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American Veteran’s simple, surprising stories are neither propaganda nor polemic

American Veteran’s simple, surprising stories are neither propaganda nor polemic
Retired Lt. Colonel Harold Brown, a member of the Tuskegee Airmen during World War II, as seen on PBS's American Veteran. (Photo by Ronan Killeen/PBS)

“We cried, we laughed, we killed, we did everything together, and for one another.”

“We were kids: too young to drink, too young to vote, but not too young to die.”

“We are your neighbors.”

“We are living history. We are primary source. I am telling you my story.”

These lines are spoken by veterans in PBS’s new documentary series American Veteran (PBS, Tuesdays at 9), and that is what all four episodes deliver: first-person stories about the experience of serving in the United States armed forces from some of the 19 million people living today who’ve experienced that life.

With such simple presentation and subject matter that has not been neglected by other nonfiction television and documentaries, I was surprised at how immediately I was drawn in to the show and stories.

But that’s the power of personal narrative, the show’s craft, and the willingness of the participants to tell their own stories.

Retired Major General Angela Salinas, a U.S. Marine Corps veteran, on American Veteran
Retired Major General Angela Salinas, a U.S. Marine Corps veteran, on American Veteran. (Photo by Ronan Killeen/PBS)

The stories are honest, forthright, and unflinching, conveying a variety of emotions and thoughts about people’s service. American Veteran isn’t Pentagon propaganda or a glorification of military service, nor is it a cutting critique or argument against military service or individual wars.

Instead of making grand pronouncements about military service, the show does the opposite: it stays grounded in the honest experience of individuals. Even when it places veterans’ experiences in historical context—such as women being excluded from combat, or segregation in the military, or Don’t Ask/Don’t Tell—the series never suggests it’s trying to speak for everyone.

The first three episodes roughly follow the path that veterans take: joining (voluntarily or being recruited) and boot camp; deployment, including combat; and a return to civilian life. Each of those, of course, is quite complicated (some veterans returned home to parades and others to protest). The final episode dives into the “complicated relationship with veterans” that our society has, such as thanking them for their service but failing them repeatedly.

There’s a wide variety of experiences: on-the-ground combat in Iraq, Afghanistan, Korea, Vietnam; drone operators; people who worked in the Pentagon; people enlist, are drafted, or are inspired to join by 9/11, Star Trek, G.I. Jane; horror stories and humor.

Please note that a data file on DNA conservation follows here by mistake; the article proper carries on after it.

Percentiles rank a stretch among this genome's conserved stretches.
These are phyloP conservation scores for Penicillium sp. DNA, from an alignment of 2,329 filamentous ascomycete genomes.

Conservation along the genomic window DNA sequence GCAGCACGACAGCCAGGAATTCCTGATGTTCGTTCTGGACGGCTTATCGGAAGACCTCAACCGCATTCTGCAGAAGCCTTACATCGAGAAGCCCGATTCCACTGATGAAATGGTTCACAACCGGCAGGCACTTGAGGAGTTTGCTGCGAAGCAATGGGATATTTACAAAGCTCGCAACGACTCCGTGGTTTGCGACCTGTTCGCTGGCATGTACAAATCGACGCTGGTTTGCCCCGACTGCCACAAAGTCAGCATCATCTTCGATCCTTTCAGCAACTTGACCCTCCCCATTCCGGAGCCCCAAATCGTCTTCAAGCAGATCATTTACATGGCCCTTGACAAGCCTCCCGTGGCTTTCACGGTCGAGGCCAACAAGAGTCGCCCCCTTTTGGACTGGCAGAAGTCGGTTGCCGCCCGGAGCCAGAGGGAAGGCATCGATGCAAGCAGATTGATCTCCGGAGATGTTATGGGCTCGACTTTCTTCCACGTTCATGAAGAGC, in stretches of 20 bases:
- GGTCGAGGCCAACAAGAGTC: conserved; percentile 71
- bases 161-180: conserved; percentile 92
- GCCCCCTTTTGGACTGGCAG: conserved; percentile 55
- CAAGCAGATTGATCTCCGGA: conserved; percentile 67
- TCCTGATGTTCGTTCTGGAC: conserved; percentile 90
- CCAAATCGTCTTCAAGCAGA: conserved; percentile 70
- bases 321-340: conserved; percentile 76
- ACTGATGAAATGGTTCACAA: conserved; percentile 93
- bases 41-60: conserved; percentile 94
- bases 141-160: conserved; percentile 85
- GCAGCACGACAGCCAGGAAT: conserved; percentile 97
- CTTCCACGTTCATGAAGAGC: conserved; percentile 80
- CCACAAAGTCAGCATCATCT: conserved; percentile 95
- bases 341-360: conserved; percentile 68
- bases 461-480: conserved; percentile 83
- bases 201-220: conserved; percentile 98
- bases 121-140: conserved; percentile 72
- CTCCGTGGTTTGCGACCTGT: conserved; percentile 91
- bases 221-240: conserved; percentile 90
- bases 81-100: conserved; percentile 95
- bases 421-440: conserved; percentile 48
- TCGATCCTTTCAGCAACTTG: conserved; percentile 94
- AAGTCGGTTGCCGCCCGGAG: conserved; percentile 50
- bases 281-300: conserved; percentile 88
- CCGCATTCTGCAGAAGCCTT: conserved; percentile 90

PBS says there are about 50 subjects featured across the four episodes, and their direct-to-camera narration is interspersed with b-roll footage from the past and present. While the stories carry the show, that footage is extremely well-chosen to illustrate what we’re hearing about. (American Veteran was produced by GBH and Insignia Films, with episodes directed by Stephen Ives and Leah Williams.) 

The first episode is narrated by Price is Right host Drew Carey, which might seem an odd choice unless you know that he served in the United States Marine Corps. Subsequent episodes are hosted by other famous veterans: Senator Tammy Duckworth, actor Wes Studi, and Dancing with the Stars season 13 winner J.R. Martinez.

While that’s the a good way to include celebrities, I wasn’t fond of some of the actual narration, which weaves the narrator’s own military experience into the episode. I’m glad to hear their stories, too, but there’s something odd about seeing veterans talking directly to the camera, and then having one off-camera celebrity focus on themselves as part of the context they’re providing.

Thankfully, the non-celebrity voices get the most time. And the veterans’ stories aren’t limited to TV.

A companion podcast series, American Veteran: Unforgettable Stories; each of its nine episodes feature one veteran from the series. New episodes drop on Tuesdays, while on every-other Tuesday, a new episode of the digital series, American Veteran: Keep It Close, will be on PBS’s YouTube Channel, and feature veterans talking about important objects that they still have from their service.

I haven’t yet listened to the podcast (the first episode came out last week) nor watched the video, but based on the TV show, more stories are even better.

As I watched, I was tempted to write down so many lines, but the power of American Veteran comes from hearing and seeing veterans in their own words.

American Veteran

American Veteran is a well-crafted series that allows a variety of people who served in the military to simply tell their own stories. A

What works for me:

  • Allowing individuals to tell their stories directly and honestly
  • The range of people and experiences

What could be better:

  • The awkward inclusion of the celebrity narrator’s story

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About the author

  • Andy Dehnart

    Andy Dehnart is the creator of reality blurred and a writer and teacher who obsessively and critically covers reality TV and unscripted entertainment, focusing on how it’s made and what it means.

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